What sort of people use the KKK as their mascot?  All of the new teachers were appalled.  Our educator sensibilities had been carefully molded by professors who'd taught us to be politically correct and sensitive.  We'd all read textbooks stressing the significance of race and disability and gender and equality and our own biases had been called out over and over again in class conversations about why we need to teach Toni Morrison and Louise Erdrich instead of Nathaniel Hawthorne and William Shakespeare and the other dead white men.  In short, were stunned by the spectacle.

They don't even make the connection--they're the Ghosts.

And nobody thinks the white hood is maybe over the top? Pushing the envelope? Blatantly offensive?

The mentors shook their heads.  Northern Wisconsin, so removed from brutal history that they never question, never even make any association with their mascot and lynch mobs.

Actual galloping ghost statue erected in front of the high school a few years after I quit teaching there to raise Team Testosterone. 


  1. Um. I don't know what to say about that. I think I need to move to a coast.

    And, I can't believe you had to go to a football game as a new teacher. I never set foot in my high school stadium, and I'm a firm believer that sports should be divorced from academics --totally separate. Just this morning a FB friend was posting how the NIU coach is getting an enormous raise, while the faculty are taking paycuts. We have a serious problem with sports obsession in this world, and in the States it's often used to make sure people aren't thinking very much about the actual problems in our society, and then voting appropriately. Keep'em stupid and entertained.

    Sorry for my rant. Attending college at a Big Ten university, and now teaching at a community college, I've had my fill of mixing sports with education. I know people tend to come back with "but it's the thing that's keeping them in school", but that's just an even more sad comment on the state of teaching.

  2. In summer of 2008, then-Senator Barack Obama spoke in the gym in the KHS building. I remember standing in line to get tickets and hoping vehemently that the Secret Service would bring him in the back entrance so he wouldn't have to see that awful racist statue.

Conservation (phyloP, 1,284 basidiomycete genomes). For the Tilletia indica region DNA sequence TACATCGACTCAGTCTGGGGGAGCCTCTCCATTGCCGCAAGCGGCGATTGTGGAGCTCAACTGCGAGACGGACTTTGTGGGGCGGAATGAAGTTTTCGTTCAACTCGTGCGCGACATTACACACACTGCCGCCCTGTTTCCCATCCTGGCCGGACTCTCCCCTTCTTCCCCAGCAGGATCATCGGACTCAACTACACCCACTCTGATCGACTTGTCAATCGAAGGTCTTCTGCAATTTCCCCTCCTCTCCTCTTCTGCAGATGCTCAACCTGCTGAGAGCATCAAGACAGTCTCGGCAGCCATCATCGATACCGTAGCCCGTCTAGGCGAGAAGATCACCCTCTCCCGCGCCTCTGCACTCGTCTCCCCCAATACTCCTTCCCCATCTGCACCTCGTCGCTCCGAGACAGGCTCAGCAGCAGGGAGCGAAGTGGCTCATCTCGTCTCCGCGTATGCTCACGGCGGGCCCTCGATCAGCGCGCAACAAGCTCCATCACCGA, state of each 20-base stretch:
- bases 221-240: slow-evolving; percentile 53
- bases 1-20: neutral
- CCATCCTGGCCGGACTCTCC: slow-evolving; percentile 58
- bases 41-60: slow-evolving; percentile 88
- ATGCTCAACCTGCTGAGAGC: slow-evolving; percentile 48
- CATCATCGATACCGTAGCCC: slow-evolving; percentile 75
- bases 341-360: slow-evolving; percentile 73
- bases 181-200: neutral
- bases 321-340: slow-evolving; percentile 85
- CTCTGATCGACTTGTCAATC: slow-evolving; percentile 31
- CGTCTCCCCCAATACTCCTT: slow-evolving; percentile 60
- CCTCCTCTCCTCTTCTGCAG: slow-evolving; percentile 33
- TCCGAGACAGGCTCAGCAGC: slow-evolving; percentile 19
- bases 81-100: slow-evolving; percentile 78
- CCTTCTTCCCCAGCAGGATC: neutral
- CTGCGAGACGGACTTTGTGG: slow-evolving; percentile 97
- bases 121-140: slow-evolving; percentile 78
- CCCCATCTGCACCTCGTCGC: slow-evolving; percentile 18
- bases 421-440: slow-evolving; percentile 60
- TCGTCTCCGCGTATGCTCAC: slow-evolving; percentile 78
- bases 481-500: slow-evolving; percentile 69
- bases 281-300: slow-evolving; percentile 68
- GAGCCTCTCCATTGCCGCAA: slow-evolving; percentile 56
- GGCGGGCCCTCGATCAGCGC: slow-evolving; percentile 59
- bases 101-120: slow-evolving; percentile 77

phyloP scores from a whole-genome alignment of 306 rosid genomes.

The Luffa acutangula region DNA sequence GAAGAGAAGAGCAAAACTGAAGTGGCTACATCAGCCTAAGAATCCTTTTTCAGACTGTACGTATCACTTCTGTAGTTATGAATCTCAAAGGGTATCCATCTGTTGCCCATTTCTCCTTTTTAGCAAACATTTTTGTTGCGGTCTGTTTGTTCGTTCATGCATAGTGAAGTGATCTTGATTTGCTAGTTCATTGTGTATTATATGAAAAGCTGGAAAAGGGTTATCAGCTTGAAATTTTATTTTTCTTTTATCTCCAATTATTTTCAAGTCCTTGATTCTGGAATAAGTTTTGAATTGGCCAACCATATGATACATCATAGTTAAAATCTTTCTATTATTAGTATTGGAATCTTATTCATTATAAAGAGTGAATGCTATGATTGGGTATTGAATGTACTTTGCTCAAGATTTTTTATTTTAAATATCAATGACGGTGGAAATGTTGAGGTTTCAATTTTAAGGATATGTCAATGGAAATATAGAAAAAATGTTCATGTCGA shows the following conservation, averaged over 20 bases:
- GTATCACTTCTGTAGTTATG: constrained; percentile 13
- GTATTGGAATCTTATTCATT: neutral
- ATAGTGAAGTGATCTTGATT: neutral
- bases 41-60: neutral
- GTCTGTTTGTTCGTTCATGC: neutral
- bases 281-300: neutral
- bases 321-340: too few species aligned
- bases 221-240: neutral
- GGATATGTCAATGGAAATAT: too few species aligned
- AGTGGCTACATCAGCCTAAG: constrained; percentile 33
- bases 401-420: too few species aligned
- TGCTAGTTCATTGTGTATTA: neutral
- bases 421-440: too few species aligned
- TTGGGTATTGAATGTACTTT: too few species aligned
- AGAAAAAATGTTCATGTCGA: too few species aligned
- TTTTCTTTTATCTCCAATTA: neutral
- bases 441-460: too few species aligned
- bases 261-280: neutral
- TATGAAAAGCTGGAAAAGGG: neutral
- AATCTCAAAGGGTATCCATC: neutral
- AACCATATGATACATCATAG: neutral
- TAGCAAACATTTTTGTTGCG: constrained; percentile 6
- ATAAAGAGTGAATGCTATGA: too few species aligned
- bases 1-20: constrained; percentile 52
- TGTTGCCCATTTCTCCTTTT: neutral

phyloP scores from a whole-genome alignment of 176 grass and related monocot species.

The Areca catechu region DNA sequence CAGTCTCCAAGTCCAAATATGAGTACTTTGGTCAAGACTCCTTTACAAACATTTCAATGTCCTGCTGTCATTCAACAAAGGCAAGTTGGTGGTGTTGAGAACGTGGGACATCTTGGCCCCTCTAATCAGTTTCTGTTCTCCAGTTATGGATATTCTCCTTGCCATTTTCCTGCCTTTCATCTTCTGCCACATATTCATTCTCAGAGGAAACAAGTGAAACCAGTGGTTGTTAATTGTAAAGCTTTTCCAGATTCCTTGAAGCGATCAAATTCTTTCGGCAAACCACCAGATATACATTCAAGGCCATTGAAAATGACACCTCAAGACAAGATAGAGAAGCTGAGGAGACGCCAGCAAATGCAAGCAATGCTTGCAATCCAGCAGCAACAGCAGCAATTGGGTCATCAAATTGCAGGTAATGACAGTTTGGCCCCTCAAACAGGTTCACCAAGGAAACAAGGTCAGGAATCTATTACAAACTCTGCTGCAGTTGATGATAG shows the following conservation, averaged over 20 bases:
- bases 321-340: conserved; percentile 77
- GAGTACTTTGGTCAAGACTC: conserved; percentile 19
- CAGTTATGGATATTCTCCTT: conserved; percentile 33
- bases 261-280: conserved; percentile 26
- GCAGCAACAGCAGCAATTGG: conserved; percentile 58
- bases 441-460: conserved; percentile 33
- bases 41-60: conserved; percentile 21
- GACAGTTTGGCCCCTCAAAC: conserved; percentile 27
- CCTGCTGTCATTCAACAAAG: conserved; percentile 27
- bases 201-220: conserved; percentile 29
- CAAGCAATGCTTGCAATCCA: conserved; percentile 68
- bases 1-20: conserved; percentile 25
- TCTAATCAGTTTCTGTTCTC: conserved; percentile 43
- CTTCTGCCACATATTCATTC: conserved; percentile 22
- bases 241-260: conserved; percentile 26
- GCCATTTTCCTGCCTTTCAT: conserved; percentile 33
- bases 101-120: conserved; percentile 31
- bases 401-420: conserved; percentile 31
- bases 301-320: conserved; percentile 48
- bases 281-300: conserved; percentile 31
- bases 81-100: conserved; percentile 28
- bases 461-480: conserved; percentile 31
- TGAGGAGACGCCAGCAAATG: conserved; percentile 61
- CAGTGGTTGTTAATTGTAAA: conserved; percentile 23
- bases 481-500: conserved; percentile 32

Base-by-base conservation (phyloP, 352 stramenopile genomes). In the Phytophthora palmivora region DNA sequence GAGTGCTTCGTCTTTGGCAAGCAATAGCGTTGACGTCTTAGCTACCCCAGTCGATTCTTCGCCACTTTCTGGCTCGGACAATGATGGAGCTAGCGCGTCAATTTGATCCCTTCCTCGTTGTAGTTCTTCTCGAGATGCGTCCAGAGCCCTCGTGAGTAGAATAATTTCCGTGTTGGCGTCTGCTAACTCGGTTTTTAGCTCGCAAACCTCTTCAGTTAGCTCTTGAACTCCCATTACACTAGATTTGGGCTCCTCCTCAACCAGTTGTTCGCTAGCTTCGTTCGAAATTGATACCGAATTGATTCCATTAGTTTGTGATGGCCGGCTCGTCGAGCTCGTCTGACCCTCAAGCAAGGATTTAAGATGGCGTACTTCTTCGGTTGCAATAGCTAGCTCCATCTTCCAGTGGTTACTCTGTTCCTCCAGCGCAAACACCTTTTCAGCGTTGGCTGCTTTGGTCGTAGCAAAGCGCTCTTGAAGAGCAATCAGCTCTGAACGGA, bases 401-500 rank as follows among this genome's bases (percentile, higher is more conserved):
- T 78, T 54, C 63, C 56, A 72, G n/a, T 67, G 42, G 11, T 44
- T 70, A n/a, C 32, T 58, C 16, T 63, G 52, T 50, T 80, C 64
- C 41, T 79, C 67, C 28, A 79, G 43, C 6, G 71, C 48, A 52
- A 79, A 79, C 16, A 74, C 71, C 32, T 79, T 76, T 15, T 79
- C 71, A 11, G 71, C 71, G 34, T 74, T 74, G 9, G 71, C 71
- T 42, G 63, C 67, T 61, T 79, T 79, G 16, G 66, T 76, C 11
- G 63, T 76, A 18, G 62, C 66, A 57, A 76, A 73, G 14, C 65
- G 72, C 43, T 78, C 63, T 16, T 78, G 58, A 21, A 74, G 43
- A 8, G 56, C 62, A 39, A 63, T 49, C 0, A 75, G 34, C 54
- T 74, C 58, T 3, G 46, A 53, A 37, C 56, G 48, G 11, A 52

3. That's unbelievable ; I bet your faces were a picture!

  4. love reading the comments here....a shame this didn't turn it the way I thought it might go, with the horseman with the pumpkin head: legend of Sleepy Hollow!

  5. The statue looks like the headless horseman from the Legend of Sleepy Hollow. But I know how awful you were feeling -- I nearly jumped up and dropped my laptop just reading this!
    Our first Halloween in northern Virginia, one of my younger sons dressed as a ghost. You know, old white sheet with holes torn in it for eyes. I was horrified when a man [admittedly drunk] asked if he was KKK while we were waiting for the nighttime parade in Leesburg, Virginia. I was even more horrified when we trick-or-treated at one house (our next door neighbor's) and was asked by the 70yo owner if the kid was dressed up as a KKK member.
    It still bugs the heck out of me.

    Is that the school where you will be teaching?

    PS: Books arrived today! I may not sleep tonight!

  6. OMG. If I was yelling, "THE KLAN?" based on your written description, I can only imagine what it was like to be standing there.

    In summary: I've kind of never gotten Wisconsin.

  7. So, I realize this article was from 2014 but I was just directed to it. The Ghost Rider you speak of did not wear white sheets. She wore a black hooded cape and mask. Granted, decades ago I believe a white sheet was worn but that was way before my time. Again - black cape with a hood. Not white sheets.